Ms. Thompson pointed out that when she is rehabbing, she would always try to make the kitchens and the bathrooms her highest priority. For example, every one of her houses gets a whirlpool bathtub when it gets remodeled. The whirlpool tub is surrounded by what she liked to call the “nice” tile complete with different colored tile spaced out across the wall for a beautiful bathroom. Her kitchens get new cabinets, and are made to look like the kitchen in which we’d all like to cook.
Ms. Thompson focuses her efforts on making affordable houses that are very attractive and have some of the bells and whistles of more expensive, new-construction homes. She then markets these houses herself by focusing her advertising on the down payment and monthly payments, not on price and location. She stressed that most of her buyers make an average of ten dollars ($10) per hour. This population may not even be aware that home ownership is an option. Her advertising technique is to catch the fancy of the readers of the Sunday paper. She works with the inexpensive and, for her, highly effective technique of using inserts in the newspaper.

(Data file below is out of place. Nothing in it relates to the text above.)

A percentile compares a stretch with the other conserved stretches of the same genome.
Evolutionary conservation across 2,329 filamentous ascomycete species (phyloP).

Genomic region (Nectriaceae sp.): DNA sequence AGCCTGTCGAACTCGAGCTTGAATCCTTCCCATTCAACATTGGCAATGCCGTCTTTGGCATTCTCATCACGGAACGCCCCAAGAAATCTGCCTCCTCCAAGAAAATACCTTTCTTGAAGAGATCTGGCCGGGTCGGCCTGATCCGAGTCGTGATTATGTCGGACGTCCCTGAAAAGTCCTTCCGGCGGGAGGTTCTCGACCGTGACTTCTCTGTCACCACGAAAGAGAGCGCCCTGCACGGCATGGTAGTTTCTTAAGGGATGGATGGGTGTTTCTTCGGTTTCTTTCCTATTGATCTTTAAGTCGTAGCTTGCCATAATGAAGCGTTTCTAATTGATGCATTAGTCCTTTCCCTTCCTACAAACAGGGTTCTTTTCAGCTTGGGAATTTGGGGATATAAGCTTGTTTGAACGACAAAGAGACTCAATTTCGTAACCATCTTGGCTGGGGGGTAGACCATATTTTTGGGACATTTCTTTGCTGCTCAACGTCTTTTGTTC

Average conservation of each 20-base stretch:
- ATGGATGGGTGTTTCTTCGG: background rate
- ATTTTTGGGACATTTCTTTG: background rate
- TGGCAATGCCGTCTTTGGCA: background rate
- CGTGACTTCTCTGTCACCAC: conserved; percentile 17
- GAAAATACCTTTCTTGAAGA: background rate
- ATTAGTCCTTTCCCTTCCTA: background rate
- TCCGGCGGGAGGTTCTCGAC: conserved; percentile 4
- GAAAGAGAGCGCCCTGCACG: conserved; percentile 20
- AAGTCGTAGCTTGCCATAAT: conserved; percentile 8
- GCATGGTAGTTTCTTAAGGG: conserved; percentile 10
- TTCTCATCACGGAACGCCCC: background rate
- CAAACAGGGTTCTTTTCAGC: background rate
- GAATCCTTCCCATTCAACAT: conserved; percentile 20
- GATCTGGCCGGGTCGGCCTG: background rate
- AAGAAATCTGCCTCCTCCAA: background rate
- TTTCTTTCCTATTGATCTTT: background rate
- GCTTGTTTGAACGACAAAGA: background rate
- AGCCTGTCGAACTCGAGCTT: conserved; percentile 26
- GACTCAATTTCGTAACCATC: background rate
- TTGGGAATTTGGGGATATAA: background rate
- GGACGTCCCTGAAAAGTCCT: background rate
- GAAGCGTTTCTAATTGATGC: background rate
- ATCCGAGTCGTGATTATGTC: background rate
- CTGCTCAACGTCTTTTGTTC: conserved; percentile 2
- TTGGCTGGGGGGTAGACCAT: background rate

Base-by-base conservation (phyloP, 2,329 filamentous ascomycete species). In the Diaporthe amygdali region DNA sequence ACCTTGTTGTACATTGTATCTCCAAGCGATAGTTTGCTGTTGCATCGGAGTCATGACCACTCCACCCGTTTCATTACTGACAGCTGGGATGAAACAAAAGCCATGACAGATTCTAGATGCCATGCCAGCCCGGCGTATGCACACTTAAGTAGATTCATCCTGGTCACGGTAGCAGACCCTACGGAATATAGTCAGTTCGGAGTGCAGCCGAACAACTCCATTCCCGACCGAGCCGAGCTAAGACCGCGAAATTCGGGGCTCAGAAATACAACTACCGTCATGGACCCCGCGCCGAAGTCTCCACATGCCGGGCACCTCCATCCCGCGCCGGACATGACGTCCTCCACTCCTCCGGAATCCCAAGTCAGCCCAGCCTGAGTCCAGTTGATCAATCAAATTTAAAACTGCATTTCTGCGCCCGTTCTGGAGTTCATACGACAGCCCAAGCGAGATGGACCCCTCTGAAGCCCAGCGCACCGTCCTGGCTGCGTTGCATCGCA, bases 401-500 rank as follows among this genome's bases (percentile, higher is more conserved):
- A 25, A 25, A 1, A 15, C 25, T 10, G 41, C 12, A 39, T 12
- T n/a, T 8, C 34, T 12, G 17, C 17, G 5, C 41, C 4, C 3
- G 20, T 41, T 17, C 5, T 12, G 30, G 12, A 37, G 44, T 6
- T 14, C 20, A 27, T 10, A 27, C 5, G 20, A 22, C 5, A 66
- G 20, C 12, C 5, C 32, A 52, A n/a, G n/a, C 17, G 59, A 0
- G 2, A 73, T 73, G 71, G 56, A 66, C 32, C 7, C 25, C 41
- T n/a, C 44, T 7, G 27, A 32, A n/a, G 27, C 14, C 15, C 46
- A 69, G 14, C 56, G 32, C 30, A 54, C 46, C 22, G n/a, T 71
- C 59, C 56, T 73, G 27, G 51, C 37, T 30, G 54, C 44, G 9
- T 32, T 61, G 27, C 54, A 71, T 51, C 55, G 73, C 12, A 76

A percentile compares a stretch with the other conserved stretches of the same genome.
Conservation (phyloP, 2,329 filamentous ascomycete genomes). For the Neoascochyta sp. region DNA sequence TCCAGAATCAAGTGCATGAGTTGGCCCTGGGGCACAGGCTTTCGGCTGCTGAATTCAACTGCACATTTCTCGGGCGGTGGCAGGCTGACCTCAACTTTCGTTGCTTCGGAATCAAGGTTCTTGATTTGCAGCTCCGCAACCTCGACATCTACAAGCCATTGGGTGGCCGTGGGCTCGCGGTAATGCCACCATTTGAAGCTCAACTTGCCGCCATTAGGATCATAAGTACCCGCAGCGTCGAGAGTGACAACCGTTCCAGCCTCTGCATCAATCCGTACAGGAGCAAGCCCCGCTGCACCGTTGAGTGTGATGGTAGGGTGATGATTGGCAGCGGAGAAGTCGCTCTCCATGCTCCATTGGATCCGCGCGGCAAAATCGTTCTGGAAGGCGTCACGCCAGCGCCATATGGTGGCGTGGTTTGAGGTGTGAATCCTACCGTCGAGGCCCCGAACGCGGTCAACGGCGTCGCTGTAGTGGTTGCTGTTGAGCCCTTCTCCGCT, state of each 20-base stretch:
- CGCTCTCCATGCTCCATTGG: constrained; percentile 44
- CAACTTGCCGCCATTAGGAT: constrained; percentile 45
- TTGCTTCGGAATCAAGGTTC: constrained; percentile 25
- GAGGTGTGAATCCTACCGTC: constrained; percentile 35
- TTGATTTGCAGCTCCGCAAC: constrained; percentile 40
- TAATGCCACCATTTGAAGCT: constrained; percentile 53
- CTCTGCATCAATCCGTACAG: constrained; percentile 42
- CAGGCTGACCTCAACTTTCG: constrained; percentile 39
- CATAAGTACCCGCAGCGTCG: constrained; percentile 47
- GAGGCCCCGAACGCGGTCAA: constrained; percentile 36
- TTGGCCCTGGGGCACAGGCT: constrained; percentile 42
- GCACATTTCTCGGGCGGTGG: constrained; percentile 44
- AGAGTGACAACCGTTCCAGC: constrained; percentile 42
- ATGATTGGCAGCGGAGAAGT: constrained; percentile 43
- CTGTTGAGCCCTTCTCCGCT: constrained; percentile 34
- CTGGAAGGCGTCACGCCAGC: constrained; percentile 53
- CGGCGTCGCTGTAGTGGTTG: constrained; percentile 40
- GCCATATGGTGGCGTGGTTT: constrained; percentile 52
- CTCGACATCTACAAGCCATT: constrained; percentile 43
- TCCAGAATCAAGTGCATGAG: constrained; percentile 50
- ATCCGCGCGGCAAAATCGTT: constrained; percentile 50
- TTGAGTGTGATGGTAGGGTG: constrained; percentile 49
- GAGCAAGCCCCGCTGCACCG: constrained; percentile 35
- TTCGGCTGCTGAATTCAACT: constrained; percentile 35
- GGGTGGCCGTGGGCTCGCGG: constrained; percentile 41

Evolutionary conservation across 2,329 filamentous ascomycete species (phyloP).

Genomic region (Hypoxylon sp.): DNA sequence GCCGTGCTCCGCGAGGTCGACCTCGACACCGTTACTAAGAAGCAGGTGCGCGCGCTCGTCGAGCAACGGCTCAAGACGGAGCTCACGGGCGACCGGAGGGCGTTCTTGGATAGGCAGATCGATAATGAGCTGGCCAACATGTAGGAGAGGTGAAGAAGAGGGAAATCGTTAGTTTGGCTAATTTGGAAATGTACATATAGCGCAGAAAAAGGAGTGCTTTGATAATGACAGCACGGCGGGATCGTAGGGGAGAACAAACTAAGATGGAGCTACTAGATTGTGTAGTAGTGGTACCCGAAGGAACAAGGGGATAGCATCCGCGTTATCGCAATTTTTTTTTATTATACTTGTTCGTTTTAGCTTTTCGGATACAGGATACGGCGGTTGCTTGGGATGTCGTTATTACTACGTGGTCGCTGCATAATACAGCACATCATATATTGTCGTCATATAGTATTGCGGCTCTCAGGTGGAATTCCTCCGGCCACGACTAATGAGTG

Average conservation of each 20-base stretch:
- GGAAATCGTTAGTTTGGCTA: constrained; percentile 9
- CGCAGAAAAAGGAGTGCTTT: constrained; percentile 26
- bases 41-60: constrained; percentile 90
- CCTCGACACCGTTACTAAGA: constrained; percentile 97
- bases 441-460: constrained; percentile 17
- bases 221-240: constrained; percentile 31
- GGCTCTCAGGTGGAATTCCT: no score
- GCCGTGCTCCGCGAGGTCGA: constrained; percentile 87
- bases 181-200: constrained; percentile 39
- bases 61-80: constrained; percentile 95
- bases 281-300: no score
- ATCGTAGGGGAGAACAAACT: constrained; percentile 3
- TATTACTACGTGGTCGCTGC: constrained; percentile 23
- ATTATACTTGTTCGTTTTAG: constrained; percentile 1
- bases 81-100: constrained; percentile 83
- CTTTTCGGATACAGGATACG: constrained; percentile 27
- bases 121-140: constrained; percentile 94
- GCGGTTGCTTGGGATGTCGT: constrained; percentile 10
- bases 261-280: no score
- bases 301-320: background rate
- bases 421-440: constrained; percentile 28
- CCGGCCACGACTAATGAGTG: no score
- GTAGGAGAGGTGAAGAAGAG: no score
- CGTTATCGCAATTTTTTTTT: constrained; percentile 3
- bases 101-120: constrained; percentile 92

Ms. Thompson’s record speaks loudly. The audience poured into her session regardless of the early hour, and paid rapt attention. A great many people also bought her program and signed up for her “boot camp” in which she trains students in person over a weekend in her hometown.
Her web page has more details as well as giving contact information to buy her program and instructions on how to participate in her boot camp. That web address is www.robynthompson.com.
After a brief break, we returned to the lecture hall to hear Louis Brown give his presentation on Street Smart Asset Protection and Estate Planning.
Louis Brown has been investing in real estate since he was a teenager, and has been a full time investor since 1984. He works with homes and apartments and also deals in loans and discounted mortgages. Added to his list of credentials are that he is a former president of the Georgia Real Estate Investors Association and of the National Real Estate Investors Association.
Mr. Brown’s presentation focuses on the use of the land trust as a tool for constructing a “foundation of protection”. He believes, like many investors that I know, that we need a base of income or of worth to free us up to pursue other opportunities. The effective use of a land trust, in Mr. Brown’s estimation, can protect that base and allow us to pursue opportunities as we wish, while the land trust can be a form of managing risk exposure.